That email was unsettling because its timing suggested that whoever sent it somehow knew I was going to speak with VCPI later that day. This person said they wanted me to reiterate a message they’d just sent to the owner of VCPI stating that their offer of a greatly reduced price for a digital key needed to unlock servers and workstations seized by the malware would expire soon if the company continued to ignore them.
“Maybe you chat to them lets see if that works,” the email suggested.
The anonymous individual behind that communication declined to provide proof that they were part of the group that held VPCI’s network for ransom, and after an increasingly combative and personally threatening exchange of messages soon stopped responding to requests for more information.
“We were bitten with releasing evidence before hence we have stopped this even in our ransoms,” the anonymous person wrote. “If you want proof we have hacked T-Systems as well. You may confirm this with them. We havent [sic] seen any Media articles on this and as such you should be the first to report it, we are sure they are just keeping it under wraps.” Security news site Bleeping Computer reported on the T-Systems Ryuk ransomware attack on Dec. 3.
In our Dec. 4 interview, VCPI’s acting chief information security officer — Mark Schafer, CISO at Wisconsin-based SVA Consulting — confirmed that the company received a nearly identical message that same morning, and that the wording seemed “very similar” to the original extortion demand the company received.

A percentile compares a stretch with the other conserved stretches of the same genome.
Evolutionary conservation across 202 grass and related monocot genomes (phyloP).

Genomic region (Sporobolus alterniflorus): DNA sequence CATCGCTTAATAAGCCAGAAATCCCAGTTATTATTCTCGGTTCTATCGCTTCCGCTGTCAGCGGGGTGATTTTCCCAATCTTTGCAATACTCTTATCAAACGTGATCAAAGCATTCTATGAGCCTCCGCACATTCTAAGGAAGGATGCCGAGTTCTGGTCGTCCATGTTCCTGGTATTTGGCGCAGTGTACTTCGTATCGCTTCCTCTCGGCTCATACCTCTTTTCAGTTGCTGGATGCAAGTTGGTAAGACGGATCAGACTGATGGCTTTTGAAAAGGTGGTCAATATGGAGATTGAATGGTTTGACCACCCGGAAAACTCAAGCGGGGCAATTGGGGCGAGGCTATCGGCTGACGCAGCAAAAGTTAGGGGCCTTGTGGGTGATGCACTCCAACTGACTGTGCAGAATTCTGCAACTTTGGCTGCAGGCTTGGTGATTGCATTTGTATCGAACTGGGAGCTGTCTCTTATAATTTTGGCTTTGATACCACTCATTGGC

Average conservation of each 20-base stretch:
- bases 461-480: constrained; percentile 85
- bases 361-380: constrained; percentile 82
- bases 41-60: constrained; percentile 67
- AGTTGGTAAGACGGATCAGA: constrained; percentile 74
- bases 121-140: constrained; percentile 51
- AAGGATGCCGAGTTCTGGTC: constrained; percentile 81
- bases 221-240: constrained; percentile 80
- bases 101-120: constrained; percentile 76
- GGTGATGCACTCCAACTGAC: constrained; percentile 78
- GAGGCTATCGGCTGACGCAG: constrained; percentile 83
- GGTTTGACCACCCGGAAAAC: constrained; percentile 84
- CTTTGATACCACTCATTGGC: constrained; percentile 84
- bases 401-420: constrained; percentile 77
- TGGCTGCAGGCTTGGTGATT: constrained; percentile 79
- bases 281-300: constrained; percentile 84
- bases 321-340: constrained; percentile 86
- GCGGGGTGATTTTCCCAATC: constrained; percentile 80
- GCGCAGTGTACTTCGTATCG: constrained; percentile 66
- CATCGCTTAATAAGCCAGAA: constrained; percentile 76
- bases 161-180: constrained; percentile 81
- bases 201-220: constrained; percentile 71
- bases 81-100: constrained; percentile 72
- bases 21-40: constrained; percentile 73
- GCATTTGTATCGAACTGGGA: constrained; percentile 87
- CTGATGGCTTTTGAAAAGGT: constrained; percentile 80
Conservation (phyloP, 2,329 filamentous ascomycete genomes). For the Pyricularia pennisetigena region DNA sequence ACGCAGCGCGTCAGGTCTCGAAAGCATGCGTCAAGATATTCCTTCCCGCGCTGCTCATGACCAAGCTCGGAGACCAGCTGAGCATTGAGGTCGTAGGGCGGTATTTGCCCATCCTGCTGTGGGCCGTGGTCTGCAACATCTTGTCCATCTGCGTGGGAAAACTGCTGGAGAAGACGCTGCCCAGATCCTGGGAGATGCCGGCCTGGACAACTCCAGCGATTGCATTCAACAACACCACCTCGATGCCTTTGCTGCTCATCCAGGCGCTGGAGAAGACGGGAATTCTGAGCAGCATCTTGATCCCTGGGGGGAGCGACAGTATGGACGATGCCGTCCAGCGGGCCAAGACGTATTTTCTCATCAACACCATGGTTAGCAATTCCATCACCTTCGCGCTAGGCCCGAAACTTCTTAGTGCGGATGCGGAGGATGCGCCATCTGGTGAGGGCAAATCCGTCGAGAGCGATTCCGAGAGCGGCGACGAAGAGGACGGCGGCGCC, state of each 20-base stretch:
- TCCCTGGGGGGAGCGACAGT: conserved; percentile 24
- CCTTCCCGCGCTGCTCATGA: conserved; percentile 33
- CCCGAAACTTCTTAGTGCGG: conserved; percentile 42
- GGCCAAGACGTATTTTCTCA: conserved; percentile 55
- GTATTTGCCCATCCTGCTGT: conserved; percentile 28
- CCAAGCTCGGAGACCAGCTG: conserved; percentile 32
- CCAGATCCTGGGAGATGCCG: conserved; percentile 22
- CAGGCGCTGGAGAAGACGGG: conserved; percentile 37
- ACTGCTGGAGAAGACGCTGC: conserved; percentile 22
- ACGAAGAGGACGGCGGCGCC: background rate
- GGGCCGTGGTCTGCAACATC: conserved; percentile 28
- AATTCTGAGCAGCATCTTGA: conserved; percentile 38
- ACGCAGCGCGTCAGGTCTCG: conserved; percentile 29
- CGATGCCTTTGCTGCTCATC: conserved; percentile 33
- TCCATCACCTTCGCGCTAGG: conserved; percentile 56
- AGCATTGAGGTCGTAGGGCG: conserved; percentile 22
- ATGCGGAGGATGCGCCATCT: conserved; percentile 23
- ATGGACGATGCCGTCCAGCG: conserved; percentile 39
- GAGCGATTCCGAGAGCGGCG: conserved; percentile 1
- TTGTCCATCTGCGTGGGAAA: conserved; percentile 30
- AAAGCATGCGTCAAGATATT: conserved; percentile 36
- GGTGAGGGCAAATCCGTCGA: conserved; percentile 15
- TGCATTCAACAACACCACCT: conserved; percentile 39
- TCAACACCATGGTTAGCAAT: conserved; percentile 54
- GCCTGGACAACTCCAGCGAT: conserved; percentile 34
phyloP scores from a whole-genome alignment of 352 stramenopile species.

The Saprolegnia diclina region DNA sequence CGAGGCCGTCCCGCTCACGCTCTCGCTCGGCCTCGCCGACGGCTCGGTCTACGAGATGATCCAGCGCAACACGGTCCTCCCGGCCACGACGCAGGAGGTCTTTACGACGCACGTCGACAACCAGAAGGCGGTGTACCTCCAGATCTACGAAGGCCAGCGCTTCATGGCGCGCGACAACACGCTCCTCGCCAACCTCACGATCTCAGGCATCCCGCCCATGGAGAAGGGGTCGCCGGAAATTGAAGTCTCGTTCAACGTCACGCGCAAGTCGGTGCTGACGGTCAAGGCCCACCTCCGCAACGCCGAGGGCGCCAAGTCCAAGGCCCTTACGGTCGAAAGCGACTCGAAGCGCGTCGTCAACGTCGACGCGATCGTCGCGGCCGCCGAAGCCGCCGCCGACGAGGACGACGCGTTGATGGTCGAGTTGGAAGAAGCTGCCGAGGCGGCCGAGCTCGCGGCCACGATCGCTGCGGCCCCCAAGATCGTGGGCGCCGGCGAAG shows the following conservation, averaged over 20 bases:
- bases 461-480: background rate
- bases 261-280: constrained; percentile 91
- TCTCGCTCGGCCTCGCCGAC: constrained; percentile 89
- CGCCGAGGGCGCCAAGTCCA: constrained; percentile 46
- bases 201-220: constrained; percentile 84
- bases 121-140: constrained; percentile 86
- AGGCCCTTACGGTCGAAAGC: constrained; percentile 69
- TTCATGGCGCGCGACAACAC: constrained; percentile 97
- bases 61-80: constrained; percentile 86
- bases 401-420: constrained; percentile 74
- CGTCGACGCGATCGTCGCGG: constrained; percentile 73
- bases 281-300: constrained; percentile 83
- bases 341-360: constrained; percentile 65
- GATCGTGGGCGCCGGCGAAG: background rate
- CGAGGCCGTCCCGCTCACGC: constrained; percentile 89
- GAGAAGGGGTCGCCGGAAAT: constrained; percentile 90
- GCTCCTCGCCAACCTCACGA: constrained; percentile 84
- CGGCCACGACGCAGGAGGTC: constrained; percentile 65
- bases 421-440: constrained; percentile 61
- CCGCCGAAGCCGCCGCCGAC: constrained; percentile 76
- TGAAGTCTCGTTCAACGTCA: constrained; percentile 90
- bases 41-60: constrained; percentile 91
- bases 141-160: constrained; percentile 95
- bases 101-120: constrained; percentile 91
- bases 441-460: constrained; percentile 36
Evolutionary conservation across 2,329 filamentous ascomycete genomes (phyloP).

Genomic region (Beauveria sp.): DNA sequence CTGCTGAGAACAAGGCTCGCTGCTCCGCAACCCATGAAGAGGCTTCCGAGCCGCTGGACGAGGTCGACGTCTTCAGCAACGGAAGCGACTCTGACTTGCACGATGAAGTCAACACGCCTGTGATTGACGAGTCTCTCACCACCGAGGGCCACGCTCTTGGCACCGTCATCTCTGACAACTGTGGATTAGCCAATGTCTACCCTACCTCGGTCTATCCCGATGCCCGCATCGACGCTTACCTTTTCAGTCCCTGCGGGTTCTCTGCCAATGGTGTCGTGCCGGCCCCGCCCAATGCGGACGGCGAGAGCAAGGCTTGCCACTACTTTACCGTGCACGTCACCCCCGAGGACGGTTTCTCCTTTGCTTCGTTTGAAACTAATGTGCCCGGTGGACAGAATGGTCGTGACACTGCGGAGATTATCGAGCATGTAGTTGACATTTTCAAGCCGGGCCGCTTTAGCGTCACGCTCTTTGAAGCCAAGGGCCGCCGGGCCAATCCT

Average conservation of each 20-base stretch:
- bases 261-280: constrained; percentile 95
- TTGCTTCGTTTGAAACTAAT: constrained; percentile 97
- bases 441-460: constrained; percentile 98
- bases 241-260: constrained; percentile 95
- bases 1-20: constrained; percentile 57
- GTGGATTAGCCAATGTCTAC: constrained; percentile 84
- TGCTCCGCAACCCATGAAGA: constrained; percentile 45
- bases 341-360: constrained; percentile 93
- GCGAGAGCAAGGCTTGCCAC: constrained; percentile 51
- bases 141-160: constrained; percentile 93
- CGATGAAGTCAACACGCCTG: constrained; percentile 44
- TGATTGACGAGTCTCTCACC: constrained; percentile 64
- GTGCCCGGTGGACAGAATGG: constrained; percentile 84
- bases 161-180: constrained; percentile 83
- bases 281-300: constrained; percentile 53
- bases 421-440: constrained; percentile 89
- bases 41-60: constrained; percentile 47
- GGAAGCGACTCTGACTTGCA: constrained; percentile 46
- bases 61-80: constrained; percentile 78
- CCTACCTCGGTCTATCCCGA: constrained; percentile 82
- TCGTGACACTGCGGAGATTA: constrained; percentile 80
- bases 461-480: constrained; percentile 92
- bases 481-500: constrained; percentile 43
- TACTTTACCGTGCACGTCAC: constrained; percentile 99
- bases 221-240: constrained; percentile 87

However, Schafer assured me that VCPI had indeed rebuilt its email network following the intrusion and strictly used a third-party service to discuss remediation efforts and other sensitive topics.‘LIKE A COMPANY BATTLING A COUNTRY’
Christianson said several factors stopped the painful Ryuk ransomware attack from morphing into a company-ending event. For starters, she said, an employee spotted suspicious activity on their network in the early morning hours of Saturday, Nov. 16. She said that employee then immediately alerted higher-ups within VCPI, who ordered a complete and immediate shutdown of the entire network.
“The bottom line is at 2 a.m. on a Saturday, it was still a human being who saw a bunch of lights and had enough presence of mind to say someone else might want to take a look at this,” she said. “The other guy he called said he didn’t like it either and called the [chief information officer] at 2:30 a.m., who picked up his cell phone and said shut it off from the Internet.”
Schafer said another mitigating factor was that VCPI had contracted with a third-party roughly six months prior to the attack to establish off-site data backups that were not directly connected to the company’s infrastructure.
“The authentication for that was entirely separate, so the lateral movement [of the intruders] didn’t allow them to touch that,” Schafer said.
Schafer said the move to third-party data backups coincided with a comprehensive internal review that identified multiple areas where VCPI could harden its security, but that the attack hit before the company could complete work on some of those action items.